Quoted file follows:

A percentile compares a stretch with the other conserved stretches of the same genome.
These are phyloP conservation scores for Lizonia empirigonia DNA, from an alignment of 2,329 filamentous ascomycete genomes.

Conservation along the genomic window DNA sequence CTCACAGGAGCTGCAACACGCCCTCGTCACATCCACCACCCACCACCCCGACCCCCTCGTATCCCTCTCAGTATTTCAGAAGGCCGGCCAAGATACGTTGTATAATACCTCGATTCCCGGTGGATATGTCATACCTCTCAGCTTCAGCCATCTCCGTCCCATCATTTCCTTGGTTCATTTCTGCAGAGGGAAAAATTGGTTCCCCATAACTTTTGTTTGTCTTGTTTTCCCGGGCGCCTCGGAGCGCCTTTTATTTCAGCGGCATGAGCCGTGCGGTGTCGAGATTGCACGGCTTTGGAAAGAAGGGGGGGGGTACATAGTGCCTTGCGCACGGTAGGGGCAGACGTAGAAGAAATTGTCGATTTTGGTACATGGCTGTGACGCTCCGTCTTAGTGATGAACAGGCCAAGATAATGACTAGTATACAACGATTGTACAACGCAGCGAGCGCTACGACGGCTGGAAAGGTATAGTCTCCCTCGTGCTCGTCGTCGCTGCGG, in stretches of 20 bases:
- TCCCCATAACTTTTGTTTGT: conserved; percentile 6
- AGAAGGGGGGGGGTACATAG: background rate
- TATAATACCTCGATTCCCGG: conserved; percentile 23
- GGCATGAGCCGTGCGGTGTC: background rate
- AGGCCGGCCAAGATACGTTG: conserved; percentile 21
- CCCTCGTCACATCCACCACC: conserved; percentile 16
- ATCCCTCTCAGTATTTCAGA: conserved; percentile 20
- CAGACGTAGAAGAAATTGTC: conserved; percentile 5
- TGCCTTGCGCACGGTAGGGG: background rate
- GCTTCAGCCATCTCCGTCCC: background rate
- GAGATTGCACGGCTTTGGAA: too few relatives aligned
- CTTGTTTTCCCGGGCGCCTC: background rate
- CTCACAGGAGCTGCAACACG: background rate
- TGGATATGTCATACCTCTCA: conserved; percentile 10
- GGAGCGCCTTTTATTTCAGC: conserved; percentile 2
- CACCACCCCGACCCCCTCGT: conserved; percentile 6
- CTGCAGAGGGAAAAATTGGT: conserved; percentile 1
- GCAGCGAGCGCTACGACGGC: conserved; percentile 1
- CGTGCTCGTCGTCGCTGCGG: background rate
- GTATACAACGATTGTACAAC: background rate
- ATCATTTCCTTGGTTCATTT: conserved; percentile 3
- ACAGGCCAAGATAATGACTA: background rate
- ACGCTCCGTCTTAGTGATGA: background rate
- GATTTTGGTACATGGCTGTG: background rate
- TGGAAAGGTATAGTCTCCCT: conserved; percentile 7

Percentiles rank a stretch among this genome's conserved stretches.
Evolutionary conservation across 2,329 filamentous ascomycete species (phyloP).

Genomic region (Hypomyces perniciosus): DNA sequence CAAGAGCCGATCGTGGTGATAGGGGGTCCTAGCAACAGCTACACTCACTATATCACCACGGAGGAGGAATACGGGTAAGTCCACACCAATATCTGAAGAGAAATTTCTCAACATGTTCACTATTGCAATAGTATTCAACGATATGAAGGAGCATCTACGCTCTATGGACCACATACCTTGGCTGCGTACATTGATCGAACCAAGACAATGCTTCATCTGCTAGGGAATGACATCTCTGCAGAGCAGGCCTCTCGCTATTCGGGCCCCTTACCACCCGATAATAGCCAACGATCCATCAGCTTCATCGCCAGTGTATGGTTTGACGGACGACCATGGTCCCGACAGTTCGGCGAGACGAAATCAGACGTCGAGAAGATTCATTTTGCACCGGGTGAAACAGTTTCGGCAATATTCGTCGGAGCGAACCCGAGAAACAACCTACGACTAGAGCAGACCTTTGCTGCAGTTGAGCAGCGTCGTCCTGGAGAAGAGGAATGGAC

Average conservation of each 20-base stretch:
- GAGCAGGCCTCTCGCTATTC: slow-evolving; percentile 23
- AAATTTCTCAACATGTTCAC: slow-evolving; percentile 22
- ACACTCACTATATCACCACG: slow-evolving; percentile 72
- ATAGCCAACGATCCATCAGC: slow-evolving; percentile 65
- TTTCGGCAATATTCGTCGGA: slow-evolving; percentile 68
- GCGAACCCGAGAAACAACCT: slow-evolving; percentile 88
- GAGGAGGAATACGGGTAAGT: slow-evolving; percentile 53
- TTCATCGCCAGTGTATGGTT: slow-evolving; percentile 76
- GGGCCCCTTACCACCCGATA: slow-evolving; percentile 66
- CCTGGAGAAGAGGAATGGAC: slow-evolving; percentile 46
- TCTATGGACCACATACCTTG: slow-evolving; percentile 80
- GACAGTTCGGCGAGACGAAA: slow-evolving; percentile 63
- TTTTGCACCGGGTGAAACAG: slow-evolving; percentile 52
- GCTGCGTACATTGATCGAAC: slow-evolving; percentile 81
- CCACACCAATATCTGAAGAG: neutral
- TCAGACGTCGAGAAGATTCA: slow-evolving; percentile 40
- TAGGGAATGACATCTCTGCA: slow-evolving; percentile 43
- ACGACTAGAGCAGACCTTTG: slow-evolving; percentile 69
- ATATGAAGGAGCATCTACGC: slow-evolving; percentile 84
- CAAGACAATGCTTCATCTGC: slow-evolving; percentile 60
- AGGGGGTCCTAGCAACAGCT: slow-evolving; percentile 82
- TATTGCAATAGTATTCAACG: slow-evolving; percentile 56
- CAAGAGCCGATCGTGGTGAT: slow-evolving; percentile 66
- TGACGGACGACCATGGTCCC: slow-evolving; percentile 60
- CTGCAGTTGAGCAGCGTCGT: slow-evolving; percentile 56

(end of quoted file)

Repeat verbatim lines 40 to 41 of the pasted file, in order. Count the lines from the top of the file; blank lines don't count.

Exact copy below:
- TTCATCGCCAGTGTATGGTT: slow-evolving; percentile 76
- GGGCCCCTTACCACCCGATA: slow-evolving; percentile 66